The first fundamental problem in weaning is deciding when to initiate the process. With widespread use of patient-assisted ventilatory modes, it is difficult to stipulate when mechanical ventilation changes from primary support to assistance in weaning. Nevertheless, delayed discontinuation of mechanical ventilation or repeated failed attempts at extubation could be avoided if there were criteria to predict weaning success or failure. The accuracy of these predictors of weaning outcome ( Table 2) are conflicting owing to differences in definitions, study methodologies, and cut-off values to separate success from failure. This is not surprising, given the many determinants of ventilator dependence. One proposed predictor, the ratio of frequency to tidal volume ( Yang„.a.nd..Tob.!0 1991), is simple to measure and is an index of rapid shallow breathing. Nonetheless, there is no consistent evidence to support the usefulness of any set of criteria to hasten the process of weaning ( Slutsky 1994).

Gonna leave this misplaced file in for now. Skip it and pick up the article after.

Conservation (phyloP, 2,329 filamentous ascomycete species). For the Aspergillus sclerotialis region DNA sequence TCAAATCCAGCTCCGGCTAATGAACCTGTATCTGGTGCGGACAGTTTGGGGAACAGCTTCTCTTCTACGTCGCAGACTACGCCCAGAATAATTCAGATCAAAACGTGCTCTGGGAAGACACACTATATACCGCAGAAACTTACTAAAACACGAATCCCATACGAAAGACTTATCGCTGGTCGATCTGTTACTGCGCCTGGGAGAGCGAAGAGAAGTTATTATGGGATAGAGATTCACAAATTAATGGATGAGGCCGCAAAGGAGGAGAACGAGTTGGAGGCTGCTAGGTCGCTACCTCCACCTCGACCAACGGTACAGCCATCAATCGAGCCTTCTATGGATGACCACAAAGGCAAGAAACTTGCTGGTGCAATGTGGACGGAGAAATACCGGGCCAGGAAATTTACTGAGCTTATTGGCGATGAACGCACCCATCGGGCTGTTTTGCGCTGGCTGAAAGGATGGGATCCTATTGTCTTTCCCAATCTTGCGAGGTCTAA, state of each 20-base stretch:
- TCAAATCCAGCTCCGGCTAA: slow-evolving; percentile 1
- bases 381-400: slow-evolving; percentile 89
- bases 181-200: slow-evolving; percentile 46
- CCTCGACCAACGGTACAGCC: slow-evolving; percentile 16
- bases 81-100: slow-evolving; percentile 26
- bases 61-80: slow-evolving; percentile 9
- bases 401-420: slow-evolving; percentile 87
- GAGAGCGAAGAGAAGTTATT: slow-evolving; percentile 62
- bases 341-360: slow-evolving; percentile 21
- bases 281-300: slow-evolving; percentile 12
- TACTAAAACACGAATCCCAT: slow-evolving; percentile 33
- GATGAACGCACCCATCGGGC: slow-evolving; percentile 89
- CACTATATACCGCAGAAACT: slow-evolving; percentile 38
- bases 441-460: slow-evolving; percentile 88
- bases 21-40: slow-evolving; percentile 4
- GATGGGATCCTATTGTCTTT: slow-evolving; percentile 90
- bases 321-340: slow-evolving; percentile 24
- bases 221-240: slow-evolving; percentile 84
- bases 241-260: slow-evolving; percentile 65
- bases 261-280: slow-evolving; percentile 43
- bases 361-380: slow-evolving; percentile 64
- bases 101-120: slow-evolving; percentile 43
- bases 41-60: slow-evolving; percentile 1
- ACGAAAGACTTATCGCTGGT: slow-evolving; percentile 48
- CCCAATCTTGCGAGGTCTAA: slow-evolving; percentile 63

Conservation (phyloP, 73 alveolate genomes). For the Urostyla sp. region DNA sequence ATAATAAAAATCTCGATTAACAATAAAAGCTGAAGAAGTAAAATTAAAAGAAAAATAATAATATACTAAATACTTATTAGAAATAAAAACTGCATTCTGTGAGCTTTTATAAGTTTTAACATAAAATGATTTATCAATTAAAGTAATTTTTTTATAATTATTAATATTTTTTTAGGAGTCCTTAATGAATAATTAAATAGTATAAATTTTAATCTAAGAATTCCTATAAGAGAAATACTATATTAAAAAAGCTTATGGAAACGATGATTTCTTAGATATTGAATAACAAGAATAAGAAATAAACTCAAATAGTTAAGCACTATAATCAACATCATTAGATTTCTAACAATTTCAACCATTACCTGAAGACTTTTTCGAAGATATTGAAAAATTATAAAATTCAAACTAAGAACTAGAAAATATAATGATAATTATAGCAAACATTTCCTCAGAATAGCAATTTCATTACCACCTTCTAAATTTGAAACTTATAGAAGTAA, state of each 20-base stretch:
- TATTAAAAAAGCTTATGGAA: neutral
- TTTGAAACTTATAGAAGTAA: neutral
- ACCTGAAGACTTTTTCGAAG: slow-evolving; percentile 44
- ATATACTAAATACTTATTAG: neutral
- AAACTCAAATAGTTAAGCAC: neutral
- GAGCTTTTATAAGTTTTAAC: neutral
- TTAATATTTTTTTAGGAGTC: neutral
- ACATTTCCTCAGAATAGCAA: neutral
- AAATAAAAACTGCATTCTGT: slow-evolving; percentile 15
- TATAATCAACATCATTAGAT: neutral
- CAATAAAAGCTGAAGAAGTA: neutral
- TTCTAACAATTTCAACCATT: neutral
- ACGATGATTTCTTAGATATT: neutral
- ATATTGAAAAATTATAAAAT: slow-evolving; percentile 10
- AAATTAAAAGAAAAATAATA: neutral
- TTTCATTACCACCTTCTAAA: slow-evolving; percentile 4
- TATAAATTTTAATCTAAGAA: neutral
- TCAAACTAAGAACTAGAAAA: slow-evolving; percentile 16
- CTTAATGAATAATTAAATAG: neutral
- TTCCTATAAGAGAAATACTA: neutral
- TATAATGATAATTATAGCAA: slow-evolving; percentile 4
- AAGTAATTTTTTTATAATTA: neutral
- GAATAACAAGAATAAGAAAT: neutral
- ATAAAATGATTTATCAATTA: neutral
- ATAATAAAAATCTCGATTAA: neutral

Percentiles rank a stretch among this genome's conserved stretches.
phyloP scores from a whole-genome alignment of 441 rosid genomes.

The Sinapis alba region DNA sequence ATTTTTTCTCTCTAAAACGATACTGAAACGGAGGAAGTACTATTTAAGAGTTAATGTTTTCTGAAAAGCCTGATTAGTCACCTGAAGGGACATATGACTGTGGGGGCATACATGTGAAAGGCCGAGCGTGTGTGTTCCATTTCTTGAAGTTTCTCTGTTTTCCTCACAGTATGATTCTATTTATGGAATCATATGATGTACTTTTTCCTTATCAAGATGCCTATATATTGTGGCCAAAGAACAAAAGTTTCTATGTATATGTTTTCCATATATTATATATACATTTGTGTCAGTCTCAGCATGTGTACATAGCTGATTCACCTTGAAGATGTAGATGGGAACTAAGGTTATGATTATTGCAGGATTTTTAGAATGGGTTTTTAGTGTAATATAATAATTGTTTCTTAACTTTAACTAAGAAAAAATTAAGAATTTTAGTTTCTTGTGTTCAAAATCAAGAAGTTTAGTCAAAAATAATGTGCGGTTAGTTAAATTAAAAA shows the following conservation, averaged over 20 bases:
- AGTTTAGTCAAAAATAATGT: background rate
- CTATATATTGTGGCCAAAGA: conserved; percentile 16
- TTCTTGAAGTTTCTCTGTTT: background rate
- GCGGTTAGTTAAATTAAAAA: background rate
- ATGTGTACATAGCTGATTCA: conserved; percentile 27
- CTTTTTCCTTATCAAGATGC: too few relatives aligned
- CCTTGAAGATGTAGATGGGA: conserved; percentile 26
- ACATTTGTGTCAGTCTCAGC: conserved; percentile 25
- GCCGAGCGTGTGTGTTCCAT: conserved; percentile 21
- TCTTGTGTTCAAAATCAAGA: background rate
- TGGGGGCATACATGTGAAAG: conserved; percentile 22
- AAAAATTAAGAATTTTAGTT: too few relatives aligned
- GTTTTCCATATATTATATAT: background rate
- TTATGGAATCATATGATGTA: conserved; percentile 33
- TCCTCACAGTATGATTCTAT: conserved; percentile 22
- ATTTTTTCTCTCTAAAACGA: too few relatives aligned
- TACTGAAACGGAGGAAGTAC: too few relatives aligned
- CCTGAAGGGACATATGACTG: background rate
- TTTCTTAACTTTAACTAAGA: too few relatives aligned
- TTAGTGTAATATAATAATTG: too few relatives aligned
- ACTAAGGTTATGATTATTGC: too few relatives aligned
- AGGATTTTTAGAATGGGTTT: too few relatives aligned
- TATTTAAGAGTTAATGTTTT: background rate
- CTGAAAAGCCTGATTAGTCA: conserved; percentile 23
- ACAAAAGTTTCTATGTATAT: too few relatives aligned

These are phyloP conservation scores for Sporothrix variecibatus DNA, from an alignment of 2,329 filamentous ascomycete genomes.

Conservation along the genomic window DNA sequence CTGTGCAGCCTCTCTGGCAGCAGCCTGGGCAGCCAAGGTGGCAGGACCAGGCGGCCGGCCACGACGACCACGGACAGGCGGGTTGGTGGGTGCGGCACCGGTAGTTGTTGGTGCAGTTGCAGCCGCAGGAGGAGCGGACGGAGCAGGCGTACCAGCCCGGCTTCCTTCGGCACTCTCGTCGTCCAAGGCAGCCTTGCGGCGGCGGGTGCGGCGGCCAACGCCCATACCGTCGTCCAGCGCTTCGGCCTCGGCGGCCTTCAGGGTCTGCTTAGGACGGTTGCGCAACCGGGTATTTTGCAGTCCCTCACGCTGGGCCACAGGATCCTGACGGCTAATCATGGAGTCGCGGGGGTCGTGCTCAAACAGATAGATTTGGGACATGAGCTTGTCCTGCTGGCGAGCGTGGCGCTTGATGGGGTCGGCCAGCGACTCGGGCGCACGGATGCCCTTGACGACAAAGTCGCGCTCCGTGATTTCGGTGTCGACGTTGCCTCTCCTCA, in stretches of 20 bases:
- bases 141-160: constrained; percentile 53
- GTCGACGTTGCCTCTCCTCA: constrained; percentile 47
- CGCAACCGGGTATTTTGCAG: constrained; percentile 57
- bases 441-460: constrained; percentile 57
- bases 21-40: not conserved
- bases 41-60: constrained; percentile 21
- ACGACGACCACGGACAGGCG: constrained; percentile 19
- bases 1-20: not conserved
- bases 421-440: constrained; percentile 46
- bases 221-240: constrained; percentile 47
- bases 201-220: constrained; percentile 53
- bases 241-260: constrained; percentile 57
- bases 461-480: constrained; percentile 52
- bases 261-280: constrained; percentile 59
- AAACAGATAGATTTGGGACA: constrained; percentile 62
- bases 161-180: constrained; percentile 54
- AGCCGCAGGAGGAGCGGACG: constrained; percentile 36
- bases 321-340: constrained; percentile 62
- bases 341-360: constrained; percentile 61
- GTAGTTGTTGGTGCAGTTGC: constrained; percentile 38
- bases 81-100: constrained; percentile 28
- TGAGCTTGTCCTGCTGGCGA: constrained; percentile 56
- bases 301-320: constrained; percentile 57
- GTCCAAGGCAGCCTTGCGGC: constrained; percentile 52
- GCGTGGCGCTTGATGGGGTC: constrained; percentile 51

The decision to start weaning is still based on subjective bedside assessments, particularly during unsupported or minimally supported breathing. Rapid shallow breaths, use of accessory respiratory muscles, and prominent paradoxical movement of the abdomen and rib cage are signs of probable decompensation.
Table 2 Reported predictors of weaning outcome: cut-off variables suggesting weaning success
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